The search of home is very different than one done outside of it. A person’s home is considered the place where a person’s expectation of privacy is at its highest level.

Alfonso Gambone
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Alfonso Gambone is a Philadelphia criminal defense attorney dedicated to protecting your rights.

Frequent readers of my weekly blogs, newsletters and books along with those who have watched some of my more than 30 online videos, understand that reasonable suspicion and probable cause are critical issues in any criminal case especially those involving contraband such as illegal narcotics or drugs, guns, firearms and even DUI/DWI. 

Evidentiary Standards  & Searches

Remember that at trial, the prosecution must establish your guilt beyond a reasonable doubt but police don’t need this level of proof to search you or your property.   Police only need reasonable suspicion to search your person (aka Terry Stop & Frisk) and to stop your car if there is suspicion of DUI.  They need probable cause to stop a car (traffic violation) in non DUI situations, obtain search warrant and or arrest you.  

Search of home

In recent years, Pennsylvania has relaxed the evidentiary standard for warrantless searches outside of one’s home or place of business.  I encourage you to read my previous blog on warrantless searches of cars and vehicles and to check out my free download section.  As discussed in one of my recent videos, the search of home is very different than one done outside of it. A person’s home is considered the place where a person’s expectation of privacy is at its highest level.  Normally, police need a search warrant if they want to search a person’s home or place of business.  This is because under the Pennsylvania and US Constitution, all searches done without a warrant are considered illegal. 

The Warrantless Searches of a Home

While warrantless searches are on their face illegal, the law at the federal and state level provides exceptions to the warrant requirement.  In the case of a motor vehicle, Pennsylvania, New Jersey and many other states find that the warrantless searches of motor vehicles are permissible because the inherent mobility of the car or vehicle itself would cause police to lose the potential the evidence if they didn’t search the property.  In the case of a house, however, the argument is much weaker that police will lose evidence if they don’t perform a warrantless search.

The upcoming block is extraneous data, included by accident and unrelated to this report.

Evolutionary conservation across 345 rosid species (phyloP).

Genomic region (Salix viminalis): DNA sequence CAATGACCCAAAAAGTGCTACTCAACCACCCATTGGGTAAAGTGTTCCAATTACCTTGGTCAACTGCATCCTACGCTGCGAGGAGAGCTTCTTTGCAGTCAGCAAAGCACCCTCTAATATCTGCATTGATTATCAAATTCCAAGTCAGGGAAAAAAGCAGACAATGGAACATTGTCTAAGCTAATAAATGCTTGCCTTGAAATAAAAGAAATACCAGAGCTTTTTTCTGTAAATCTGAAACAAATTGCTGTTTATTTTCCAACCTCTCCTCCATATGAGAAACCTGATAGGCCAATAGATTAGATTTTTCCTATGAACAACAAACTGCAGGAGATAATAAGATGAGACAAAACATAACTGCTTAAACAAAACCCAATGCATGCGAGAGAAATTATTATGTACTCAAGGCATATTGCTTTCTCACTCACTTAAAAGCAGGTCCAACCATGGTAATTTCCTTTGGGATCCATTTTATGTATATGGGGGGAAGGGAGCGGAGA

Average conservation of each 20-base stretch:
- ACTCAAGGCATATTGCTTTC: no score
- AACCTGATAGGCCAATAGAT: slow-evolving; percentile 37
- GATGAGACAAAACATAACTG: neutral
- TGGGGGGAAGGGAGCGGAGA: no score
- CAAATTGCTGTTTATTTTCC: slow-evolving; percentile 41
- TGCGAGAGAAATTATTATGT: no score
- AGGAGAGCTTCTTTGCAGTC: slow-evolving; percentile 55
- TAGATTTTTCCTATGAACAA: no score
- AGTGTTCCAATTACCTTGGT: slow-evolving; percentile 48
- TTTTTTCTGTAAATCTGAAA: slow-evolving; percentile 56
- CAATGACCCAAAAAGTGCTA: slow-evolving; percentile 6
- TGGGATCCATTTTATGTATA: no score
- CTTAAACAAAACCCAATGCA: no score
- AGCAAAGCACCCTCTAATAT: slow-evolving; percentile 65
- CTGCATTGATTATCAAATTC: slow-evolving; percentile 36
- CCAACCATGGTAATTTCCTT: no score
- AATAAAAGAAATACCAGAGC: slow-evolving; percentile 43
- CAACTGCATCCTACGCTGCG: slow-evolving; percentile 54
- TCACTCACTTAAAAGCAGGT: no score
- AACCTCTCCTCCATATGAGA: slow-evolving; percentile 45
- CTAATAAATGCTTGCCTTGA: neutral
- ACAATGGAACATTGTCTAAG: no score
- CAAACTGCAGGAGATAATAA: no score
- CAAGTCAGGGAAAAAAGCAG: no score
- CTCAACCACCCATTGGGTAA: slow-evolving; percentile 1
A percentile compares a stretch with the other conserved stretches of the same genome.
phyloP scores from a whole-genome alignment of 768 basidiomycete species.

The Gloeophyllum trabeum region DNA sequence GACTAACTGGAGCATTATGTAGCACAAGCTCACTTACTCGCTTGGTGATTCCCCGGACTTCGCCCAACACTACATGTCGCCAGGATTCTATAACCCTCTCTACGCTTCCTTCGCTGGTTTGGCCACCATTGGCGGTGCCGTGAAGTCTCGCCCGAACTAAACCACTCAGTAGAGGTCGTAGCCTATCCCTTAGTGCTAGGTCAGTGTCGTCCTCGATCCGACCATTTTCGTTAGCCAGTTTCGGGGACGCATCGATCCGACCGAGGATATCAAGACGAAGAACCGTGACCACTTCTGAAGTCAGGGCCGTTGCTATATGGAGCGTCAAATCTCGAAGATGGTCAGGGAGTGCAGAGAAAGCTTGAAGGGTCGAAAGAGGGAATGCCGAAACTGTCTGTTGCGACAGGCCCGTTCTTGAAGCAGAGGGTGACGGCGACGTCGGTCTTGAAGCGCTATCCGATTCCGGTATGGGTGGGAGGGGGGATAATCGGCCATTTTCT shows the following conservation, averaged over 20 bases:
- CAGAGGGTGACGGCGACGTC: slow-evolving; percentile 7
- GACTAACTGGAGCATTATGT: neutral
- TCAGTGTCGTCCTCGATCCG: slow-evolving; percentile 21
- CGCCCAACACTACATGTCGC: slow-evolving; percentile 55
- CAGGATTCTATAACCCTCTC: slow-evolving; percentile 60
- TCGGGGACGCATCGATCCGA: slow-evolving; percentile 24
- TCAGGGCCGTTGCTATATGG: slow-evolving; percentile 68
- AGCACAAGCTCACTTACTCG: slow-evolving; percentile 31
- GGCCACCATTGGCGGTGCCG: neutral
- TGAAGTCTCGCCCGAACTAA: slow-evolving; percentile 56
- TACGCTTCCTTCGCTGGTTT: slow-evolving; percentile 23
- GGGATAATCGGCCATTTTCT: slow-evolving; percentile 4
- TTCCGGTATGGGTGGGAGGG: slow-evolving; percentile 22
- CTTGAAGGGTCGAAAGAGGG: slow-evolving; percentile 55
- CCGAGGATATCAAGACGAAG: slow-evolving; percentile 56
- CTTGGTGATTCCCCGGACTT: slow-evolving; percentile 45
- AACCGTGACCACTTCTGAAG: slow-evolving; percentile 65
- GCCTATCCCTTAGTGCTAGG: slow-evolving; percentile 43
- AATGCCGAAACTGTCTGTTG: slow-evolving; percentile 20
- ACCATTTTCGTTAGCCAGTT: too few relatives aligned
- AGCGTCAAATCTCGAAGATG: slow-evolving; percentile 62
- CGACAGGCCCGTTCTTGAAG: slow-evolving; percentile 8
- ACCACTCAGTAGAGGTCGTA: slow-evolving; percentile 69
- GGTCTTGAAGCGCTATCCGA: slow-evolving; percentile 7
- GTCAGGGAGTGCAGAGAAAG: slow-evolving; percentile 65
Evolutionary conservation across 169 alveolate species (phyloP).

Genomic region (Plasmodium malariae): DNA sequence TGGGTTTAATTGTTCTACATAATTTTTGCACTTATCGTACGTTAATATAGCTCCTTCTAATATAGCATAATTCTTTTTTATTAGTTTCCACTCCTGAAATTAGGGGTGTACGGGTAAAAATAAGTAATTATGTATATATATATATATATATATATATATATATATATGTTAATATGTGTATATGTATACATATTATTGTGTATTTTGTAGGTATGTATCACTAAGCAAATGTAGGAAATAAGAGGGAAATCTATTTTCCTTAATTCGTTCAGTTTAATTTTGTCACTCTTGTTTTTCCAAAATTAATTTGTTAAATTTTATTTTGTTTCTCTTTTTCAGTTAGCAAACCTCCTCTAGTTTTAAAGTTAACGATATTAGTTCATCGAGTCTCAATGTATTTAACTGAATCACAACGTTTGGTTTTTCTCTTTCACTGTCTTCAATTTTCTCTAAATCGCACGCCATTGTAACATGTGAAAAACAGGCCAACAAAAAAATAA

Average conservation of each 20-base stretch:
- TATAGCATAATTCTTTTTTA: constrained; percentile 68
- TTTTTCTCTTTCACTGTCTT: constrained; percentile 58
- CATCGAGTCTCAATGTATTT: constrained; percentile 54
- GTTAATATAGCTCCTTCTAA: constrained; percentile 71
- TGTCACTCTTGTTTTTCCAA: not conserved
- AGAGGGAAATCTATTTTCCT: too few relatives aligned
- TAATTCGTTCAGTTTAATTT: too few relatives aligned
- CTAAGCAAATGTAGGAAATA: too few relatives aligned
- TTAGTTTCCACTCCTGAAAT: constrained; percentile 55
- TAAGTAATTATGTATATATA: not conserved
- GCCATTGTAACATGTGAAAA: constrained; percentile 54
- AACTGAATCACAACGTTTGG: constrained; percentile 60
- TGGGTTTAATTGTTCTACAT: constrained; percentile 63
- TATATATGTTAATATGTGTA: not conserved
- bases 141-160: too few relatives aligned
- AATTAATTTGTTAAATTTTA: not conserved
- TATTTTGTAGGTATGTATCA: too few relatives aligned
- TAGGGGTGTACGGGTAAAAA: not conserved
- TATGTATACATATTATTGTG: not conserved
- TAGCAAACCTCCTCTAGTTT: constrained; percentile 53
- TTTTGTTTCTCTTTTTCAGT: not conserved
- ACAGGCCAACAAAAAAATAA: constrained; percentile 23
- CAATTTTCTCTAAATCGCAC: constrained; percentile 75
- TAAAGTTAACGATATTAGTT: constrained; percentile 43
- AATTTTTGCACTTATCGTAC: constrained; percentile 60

Warrantless searches of home are only permissible if the owner gives permission (which one should never do) or the exigent circumstance of a “hot pursuit” exists.  This means that unless you let police in your house to search it, they can only search without a warrant if they are chasing you into it.  Once inside the home following a hot pursuit, police are permitted to perform a “protective sweep” of the home for their safety. 

Protective Sweeps are Constitutional

This protective sweep is to ensure that no one is hiding within the home who could perhaps do harm to the officer.  This protective sweep (visual search) allows the officers to search any place a person could theoretically hide which means closets, underneath beds, attics etc.  During the course of this protective sweeps, police are permitted to take evidence of any other crimes that are in plain view.  So if police finds illegal drugs on your kitchen counter during a protective you will likely be charged with illegal drug possession or perhaps even possession with the intent to deliver (PWID).  This same protective sweep, however, wouldn’t allow police search in your sock drawer for those same drugs.  This sweep also wouldn’t allow police to open kitchen cupboards or other small areas where a person could not possibly hide.   

Remember if police want to search your home they need a warrant. If they want to search it anyway, don’t get in their way but never give your permission!  Consent destroys your constitutional rights!

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